Nick Harper on the ninth day of the 2014 World Cup - the day England were knocked out...
So much for Hope, then.
England are out of the World Cup, as you may have heard by now. And the only good thing to come from their pitiful exit was the fact that when The End arrived, it was mercifully swift.
Imagine how it could have played out. El Diario expected to wake up on Saturday morning to see the Queen puckering up to Mario Balotelli on every front page – her thanks for Italy beating Costa Rica and keeping England's hopes alive.
We then expected to spend the next few days listening to all the reasons why England can still do it, particularly with Wayne Rooney's two-yard poke home confirming his return to the very top of the game.
This would continue every day and night until next Tuesday, when Costa Rica would thoughtlessly piss on our fireworks and dance on our grave.
All our hopes would have been raised once again, only to be dashed in the cruellest way possible. So in a way it's lucky that Costa Rica snuffed out what ridiculous hope we had left by beating Italy in last night's tea-time game.
Los Tico's 1-0 win as good as confirmed they'll finish top of Group D, the Italians and Uruguay will play off for second place, and England will board the first plane home. In doing so, they saved us a lot more pain down the line, so we should all be very grateful.
The saddest thing in all of this is that El Diario still had genuine hope that it would go to the final game. We spent all of Day 9 dressed in a full Italian kit, eating pasta and plotting England's unlikely route to the final on July 13. Other less optimistic people preferred to spend the day doing other stuff, like seeking out scapegoats and pointing the finger.
So who was to blame for England's early exit?
Steven Gerrard, apparently. It was largely his fault. Respected Spanish paper AS refused to even rate the England captain's performance against Uruguay, so hopeless did they think he'd been. Stan Collymore suggested now might be the time for Gerrard to concentrate on prolonging his Liverpool career, a kind way of telling him to retire.
Many others agreed, even Gerrard himself. Asked before Friday's Costa Rica-Italy game if he would call it quits, Gerrard said: "It’s not the moment now."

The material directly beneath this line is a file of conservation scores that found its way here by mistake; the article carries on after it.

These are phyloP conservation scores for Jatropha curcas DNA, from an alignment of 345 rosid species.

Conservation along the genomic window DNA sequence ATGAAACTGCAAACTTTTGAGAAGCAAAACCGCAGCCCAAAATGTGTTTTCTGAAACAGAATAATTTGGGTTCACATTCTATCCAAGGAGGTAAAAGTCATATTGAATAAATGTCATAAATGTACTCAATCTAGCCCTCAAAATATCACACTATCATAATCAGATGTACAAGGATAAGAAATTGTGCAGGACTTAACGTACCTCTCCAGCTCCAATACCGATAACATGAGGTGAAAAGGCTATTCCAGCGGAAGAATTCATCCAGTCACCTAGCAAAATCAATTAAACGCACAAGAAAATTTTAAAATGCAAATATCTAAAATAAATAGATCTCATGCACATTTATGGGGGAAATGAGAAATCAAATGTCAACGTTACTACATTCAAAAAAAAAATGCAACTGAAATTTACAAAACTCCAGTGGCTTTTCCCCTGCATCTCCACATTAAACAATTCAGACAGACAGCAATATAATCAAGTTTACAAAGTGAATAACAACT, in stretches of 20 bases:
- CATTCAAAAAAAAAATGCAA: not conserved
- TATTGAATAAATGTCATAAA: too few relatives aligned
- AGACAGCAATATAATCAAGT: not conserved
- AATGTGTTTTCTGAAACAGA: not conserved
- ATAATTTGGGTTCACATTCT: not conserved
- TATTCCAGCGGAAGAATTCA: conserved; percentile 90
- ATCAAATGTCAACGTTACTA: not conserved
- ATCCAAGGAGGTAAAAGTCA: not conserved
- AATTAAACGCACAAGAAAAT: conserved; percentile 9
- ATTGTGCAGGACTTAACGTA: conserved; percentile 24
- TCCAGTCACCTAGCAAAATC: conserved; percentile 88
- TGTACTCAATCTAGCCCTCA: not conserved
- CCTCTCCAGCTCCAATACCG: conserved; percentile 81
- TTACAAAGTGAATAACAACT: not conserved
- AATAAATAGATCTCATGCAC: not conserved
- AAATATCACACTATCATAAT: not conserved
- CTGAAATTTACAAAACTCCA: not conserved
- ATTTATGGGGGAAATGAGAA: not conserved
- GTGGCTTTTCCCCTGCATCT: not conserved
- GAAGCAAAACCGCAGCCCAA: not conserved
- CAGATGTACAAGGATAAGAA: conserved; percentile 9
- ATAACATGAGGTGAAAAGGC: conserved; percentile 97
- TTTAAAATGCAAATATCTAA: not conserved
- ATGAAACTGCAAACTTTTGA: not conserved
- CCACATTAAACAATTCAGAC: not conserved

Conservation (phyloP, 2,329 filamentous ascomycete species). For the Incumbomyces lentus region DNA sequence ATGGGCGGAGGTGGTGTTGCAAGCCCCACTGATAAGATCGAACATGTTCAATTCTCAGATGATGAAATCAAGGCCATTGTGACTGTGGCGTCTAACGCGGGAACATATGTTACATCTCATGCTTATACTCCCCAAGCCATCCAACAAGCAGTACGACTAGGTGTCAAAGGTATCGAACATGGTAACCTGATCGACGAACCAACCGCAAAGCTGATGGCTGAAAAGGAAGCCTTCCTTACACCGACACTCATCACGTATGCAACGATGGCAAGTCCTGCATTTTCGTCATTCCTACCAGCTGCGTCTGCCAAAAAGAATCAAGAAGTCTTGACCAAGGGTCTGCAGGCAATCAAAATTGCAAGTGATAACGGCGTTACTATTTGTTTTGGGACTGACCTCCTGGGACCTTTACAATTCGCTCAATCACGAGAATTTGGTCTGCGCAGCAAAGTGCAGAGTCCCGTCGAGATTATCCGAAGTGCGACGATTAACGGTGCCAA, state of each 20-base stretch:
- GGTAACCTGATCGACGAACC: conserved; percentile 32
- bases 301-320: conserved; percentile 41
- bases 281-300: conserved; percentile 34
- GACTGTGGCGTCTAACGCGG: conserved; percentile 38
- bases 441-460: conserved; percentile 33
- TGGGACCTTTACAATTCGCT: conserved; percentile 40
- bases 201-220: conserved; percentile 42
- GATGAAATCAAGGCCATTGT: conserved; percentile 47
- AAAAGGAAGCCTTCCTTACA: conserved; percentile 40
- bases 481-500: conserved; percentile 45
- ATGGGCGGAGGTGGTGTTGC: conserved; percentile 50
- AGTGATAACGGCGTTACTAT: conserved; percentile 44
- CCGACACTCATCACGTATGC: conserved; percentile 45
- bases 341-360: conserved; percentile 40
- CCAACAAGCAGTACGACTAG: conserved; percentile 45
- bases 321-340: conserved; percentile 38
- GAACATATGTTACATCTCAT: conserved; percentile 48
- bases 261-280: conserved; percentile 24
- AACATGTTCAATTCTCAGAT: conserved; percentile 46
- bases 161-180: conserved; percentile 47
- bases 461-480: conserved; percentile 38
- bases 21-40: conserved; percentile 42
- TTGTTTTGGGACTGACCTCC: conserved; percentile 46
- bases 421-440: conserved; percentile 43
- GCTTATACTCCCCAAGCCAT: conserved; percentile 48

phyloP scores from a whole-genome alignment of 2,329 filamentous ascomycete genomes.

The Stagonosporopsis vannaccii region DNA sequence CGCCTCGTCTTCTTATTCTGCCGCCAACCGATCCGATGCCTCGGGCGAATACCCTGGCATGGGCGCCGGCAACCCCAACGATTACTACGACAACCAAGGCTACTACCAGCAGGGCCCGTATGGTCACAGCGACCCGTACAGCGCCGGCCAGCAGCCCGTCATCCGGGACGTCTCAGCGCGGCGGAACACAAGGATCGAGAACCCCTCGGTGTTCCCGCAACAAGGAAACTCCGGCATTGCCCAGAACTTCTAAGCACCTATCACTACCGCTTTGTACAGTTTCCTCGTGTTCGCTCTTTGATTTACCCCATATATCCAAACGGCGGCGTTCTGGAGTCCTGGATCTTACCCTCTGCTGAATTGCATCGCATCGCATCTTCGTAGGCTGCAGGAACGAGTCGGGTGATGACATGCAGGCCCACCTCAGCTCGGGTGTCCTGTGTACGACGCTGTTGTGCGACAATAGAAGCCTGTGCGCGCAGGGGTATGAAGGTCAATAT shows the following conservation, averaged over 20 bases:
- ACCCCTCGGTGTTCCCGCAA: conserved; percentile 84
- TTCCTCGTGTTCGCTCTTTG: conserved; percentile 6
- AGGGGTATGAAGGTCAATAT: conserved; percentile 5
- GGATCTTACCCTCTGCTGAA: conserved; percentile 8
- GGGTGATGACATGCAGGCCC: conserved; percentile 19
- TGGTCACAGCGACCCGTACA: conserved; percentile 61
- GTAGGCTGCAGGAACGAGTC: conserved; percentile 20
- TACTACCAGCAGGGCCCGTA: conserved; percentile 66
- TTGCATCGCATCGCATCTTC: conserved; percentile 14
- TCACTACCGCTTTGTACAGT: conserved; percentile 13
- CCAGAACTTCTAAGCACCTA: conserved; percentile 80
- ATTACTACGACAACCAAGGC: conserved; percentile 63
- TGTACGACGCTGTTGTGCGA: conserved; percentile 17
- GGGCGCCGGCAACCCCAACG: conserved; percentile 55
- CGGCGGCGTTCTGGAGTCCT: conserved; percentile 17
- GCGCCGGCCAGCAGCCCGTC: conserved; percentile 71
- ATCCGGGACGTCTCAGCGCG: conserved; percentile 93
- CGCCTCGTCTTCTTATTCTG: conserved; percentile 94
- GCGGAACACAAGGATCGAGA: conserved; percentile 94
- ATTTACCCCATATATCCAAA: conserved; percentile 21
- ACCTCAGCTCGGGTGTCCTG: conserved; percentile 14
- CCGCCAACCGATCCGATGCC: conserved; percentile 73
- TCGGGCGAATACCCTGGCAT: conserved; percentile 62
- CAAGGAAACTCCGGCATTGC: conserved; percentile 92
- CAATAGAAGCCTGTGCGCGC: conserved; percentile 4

Then there was a But. And then he added: "Let’s see what happens over the next four or five days and we’ll talk again." Oh what drama! That's that, then, he's finished.
Inevitably though, a good number of fingers have been pointed at the England manager, Mr Roy Hodgson, 66.
'Hodgson has to go after this new World Cup low,' slobbered at least one raging tabloid, but Mr Hodgson himself was unbowed. "I'm bitterly disappointed, of course," he said, "but I don't feel I need to resign. On the other hand, if the FA think I'm not the right man to do the job... "
The FA said FA for much of yesterday, which suggested that they either do think he's the right man for the job, or that they were working out if they could afford to pay Mr Hodgson off having had to stump up for that old Italian not all that long ago.
Eventually, England chairman Greg Dyke arrived with a bugle to deliver an official England statement. "We do not see any value in changing," he tooted, referring to the manager rather than a style of football that has seen England fail for almost half a century. "We think Roy has done a good job and... we hope to do better in the European Championships."
He hopes to do better, he said. To somehow improve on two games and two defeats. There's nothing like ambition, and some would say that's nothing like ambition.
So much for Hope, then.
Day 9's other business...
As discussed, Costa Rica beat a beneath-ordinary Italy 1-0 to snuff out England's hopes of qualifying. An impressive France rolled the Swiss, 5-2, to as good as reach the last 16, while Ecuador overcame Honduras in the late kick-off to keep their hopes of qualification alive.
And despite World Cup holders Spain being on the earliest possible flight home, coach Vicente del Bosque has received the dreaded vote of confidence from the Spanish Football Federation. “From top to bottom in the federation we are all behind Del Bosque,” said Jorge Pérez, Spain’s director of football. “If we have the best coach around, why would we change?”
We give him 10 days.
Elsewhere, if – or rather when – Roy Hodgson is removed from office, he'll be replaced by Gary Neville. “It’s a short price now for Hodgson to go," said a William Hill spokesman. “Neville has been the best backed of the current hopefuls if Roy departs. He’s been a revelation behind the microphone and we can only hope that should he answer his country’s call he will be similarly successful.”
A number of hollow-hearted Brazil fans with supposed mobility problems are likely to be investigated by the police after footage emerged of them leaping to their feet during the 3-1 over Croatia. Brazil's greatest investigators suspect some fans may have been posing as wheelchair users in order to get seats in the Sao Paulo Arena.
Manchester United employee Marouane Fellaini's goal frenzy against Algeria might have gone to his oversized head. The gangly midfielder has vowed to cut off his Afro if Belgium win the World Cup. "If we win the World Cup, I cut my hair off," he told Belgian website Sporza. "Am I sure? Yes, absolutely. We have a deal."
And in some urgent domestic news, World Cup villain Luis Suarez has just joined Barcelona for £52 million. Or Real Madrid for £68m. Or something like that. Apparently.